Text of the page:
Thoughts while undergoing indoctrination

Let’s get the biomedical human subject process off the back of social scientists.

A small number of truly horrible scandals in medical research led to the development of the human subjects protection system. No one denies that the abuses were real, or seriously suggests that medical researchers had shown themselves capable of collective self-regulation. So something like the Institutional Review Board was more or less inevitable. Yes, it’s a lot of mostly unnecessary expense, and there’s a certain amount of censorship in the name of human subjects protection (e.g., of studies of the potential benefits of controlled substances) but the biomedical world is sufficiently well-funded in general that the costs can simply get built into the grants. Independent and poorly-funded researchers are, of course, out of luck, but there’s no evidence that the people who run Big Science care. It’s a lousy system, but it’s not obvious one could design and run a better one, with one obvious exception: those who propose research should have at least minimal due process rights and a right of appeal from arbitrary and unreasonable IRB rulings.

However, to my knowledge there have been no comparable abuses in social science research, simply because asking people questions doesn’t put them at risk to the same extent as dosing them with toxins. Yet the human subjects protection racket has been able to extend its claws around social science reserach, subjecting it to the same rigamarole as demanded of the medical types. This is stupid, because almost no social science research actually poses important risks to its subjects that couldn’t be handled perfectly well by an informed-consent system audited retrospectively rather than a pre-approval system. Worse, since social-science research is often controversial, the risks of censorship are much more prominent, especially given diversity requirements demanding, for example, that a representative of prisoners be involved in clearing any study involving prisoners.

Any collection of data from an identifiable person counts as “human-subjects research,” even, for example, interviewing a group of judges about how they handle probation revocations. How answering such questions puts the judge at risk is more than I can figure out. And heaven help you if you submit a proposal saying “I intend to ask judges what happens in probation cases.” That’s far too vauge: you have to submit a questionnaire for review, as if you knew in advance what questions were going to turn out to be relevant.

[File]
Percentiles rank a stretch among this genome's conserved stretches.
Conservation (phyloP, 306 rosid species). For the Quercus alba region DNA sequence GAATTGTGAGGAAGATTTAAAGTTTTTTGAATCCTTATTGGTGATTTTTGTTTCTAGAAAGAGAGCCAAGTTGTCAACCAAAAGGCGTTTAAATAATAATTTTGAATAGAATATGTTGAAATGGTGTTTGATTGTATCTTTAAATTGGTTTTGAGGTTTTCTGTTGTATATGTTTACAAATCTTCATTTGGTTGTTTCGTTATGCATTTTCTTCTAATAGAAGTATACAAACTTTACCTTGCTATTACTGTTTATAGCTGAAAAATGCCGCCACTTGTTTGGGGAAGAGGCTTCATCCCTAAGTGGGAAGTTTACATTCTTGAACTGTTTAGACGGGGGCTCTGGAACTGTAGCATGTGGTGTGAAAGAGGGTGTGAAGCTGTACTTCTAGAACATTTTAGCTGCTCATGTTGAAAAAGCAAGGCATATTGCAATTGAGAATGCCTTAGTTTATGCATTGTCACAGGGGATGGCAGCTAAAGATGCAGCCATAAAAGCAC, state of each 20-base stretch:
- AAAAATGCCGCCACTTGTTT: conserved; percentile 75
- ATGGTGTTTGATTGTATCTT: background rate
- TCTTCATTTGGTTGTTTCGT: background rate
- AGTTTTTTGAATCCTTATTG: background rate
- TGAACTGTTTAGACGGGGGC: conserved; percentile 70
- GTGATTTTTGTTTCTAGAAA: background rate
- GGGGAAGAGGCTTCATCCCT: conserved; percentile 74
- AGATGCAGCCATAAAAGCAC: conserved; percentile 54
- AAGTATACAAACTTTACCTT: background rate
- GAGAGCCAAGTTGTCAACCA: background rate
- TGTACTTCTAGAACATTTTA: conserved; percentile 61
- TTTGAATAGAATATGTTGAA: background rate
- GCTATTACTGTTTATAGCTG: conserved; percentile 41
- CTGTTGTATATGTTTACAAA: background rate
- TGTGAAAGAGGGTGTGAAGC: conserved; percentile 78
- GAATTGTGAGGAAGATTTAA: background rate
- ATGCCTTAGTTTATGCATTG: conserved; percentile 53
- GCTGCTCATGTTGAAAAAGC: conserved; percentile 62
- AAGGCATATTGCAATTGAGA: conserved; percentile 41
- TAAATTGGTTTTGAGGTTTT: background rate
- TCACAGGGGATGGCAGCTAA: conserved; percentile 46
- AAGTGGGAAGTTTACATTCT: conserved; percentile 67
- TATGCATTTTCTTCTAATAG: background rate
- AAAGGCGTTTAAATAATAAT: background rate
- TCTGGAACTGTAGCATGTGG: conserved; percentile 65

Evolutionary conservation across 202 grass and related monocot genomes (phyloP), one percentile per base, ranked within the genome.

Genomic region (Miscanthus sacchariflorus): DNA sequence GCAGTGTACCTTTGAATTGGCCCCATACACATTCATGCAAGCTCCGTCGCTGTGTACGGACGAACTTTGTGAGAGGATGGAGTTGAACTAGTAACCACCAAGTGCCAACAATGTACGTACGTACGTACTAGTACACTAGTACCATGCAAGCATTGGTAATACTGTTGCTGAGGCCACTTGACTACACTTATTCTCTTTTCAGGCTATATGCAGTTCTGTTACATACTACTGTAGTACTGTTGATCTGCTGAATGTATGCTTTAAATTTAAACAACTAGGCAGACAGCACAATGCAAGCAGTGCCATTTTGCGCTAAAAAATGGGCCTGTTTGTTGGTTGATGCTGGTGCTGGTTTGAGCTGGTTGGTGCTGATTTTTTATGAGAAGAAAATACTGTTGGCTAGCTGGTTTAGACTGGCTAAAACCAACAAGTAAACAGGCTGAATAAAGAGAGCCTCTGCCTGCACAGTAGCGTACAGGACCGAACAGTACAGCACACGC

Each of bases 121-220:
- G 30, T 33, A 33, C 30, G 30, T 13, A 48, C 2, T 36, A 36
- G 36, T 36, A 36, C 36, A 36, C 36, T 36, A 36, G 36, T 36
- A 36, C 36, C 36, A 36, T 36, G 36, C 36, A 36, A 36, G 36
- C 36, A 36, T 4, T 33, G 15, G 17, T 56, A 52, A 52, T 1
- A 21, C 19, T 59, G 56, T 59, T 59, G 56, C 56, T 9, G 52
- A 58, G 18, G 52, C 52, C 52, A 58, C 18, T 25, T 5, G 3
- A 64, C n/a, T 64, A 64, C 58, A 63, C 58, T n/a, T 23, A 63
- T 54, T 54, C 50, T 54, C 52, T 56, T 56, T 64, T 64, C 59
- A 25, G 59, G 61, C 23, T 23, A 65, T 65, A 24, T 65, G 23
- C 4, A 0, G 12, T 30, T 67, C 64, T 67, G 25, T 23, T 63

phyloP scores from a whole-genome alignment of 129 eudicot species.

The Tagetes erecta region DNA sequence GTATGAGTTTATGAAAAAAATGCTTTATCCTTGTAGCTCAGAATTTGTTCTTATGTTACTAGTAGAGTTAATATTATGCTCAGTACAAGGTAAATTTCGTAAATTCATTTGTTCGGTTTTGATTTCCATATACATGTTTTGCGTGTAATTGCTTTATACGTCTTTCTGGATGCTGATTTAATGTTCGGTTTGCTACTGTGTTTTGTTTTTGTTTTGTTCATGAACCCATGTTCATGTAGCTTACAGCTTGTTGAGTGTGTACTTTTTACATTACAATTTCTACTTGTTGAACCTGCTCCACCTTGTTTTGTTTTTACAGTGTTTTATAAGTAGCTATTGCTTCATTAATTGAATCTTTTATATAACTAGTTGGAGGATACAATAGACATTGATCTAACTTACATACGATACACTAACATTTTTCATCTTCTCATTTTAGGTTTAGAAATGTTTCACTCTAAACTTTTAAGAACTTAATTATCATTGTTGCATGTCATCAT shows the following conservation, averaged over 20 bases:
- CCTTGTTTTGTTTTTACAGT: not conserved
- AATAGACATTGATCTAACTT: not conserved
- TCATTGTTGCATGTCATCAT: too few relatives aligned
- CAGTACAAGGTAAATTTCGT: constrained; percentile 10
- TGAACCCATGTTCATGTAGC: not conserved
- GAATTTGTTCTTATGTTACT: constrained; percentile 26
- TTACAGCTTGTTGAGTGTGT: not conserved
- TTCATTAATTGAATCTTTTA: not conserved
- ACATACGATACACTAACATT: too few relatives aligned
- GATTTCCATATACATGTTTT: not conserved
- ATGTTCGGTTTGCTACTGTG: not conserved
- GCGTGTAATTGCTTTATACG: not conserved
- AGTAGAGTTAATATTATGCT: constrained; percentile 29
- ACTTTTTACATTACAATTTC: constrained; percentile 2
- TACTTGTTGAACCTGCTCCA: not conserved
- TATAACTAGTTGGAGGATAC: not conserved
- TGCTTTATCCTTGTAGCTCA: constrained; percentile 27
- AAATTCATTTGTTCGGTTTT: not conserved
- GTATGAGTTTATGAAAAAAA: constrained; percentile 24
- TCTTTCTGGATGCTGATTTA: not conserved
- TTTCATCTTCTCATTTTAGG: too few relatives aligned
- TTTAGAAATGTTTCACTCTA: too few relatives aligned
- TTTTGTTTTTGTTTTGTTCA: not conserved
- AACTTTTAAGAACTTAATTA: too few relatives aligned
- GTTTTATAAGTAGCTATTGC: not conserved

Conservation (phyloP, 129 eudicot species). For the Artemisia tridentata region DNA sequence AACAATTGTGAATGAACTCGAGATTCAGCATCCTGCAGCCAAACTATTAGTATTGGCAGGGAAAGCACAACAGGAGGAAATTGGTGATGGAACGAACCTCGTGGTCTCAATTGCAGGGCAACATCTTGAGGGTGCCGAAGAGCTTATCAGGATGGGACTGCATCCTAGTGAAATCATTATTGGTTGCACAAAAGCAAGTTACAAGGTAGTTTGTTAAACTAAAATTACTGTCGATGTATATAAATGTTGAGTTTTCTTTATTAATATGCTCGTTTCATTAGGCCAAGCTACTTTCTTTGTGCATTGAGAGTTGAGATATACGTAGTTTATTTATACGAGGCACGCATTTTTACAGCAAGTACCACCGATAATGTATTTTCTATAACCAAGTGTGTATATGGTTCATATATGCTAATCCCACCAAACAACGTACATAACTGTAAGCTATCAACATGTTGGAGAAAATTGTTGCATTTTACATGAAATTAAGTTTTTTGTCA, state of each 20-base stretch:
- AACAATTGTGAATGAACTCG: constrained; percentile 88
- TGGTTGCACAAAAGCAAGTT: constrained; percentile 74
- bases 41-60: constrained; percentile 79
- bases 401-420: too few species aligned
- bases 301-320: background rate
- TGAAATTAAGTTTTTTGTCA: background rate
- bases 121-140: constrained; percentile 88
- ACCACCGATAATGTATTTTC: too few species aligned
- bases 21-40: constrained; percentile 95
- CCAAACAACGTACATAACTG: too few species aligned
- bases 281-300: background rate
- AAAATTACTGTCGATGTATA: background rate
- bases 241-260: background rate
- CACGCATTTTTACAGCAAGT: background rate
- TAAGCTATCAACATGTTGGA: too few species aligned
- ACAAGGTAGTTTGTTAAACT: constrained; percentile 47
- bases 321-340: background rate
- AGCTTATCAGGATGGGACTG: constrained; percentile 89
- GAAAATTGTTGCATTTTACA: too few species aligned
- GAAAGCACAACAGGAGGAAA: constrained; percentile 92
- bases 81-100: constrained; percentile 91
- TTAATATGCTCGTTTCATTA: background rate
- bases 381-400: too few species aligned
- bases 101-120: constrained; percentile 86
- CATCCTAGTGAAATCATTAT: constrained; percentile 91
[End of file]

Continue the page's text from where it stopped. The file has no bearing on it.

Though censorship is an issue, mostly social-science IRBs don’t kill projects, they just waste both man-hours and calendar time with pointless requests and heckling and impose dumb rules such as limits on payments for inteviews. (It’s OK to offer a college student $10 for spending an hour filling out a questionnaire, but offering the $25 that would actually get students to do it reliably would be “coercive.” Go figure.)

The problem is that much social science isn’t especially well funded; we can’t afford to keep dedicated staff members around to fill out IRB paperwork. Now we’re being told the requirement even extends to completely unfunded (and typically short-deadline) student projects.

In addition, every person running a project (“principal investigator” is the term of art) now has to go through a “training session.” The one I’m doing is on-line, which I suppose is a mercy compared to having to listen to this nonsense live, but it’s written at an eighth-grade level in a literary sense and a fourth-grade level intellectually. It’s mostly a fairly dishonest ad for the necessity of human-subjects review, heavily tilted toward the problems of medical research. Nominally, it’s designed and run by my university, but in fact doing so is one of the requirments imposed by the Department of Health and Human Services, which, due to the fact that the UCLA Medical School is a huge magnet for NIH dollars, is our primary federal funder.

So here’s my proposal for President Kerry: abolish the “lead agency” system. Let HHS make rules for medical research and supervise the institutional arrangements for compliance, and let the NSF make a (much looser) set of rules about social science and manage compliance with them.

Now, if you’ll pardon me, I have to get back to reading sentences such as “It is important that investigators complete and return the continuing review application as soon as possible in order to avoid a lapse in approval.”

Author: Mark Kleiman

Professor of Public Policy at the NYU Marron Institute for Urban Management and editor of the Journal of Drug Policy Analysis. Teaches about the methods of policy analysis about drug abuse control and crime control policy, working out the implications of two principles: that swift and certain sanctions don't have to be severe to be effective, and that well-designed threats usually don't have to be carried out. Books: Drugs and Drug Policy: What Everyone Needs to Know (with Jonathan Caulkins and Angela Hawken) When Brute Force Fails: How to Have Less Crime and Less Punishment (Princeton, 2009; named one of the "books of the year" by The Economist Against Excess: Drug Policy for Results (Basic, 1993) Marijuana: Costs of Abuse, Costs of Control (Greenwood, 1989) UCLA Homepage Curriculum Vitae Contact: Markarkleiman-at-gmail.com

One thought on “Thoughts while undergoing indoctrination”

  1. How I Presented the Prisoner's Dilemma

    I didn't have time to get human subjects permission before I started teaching (and I'd like a word with you about this Mark), so I decided to try to introduce the Prisoner's Dilemma without making the students think they had…

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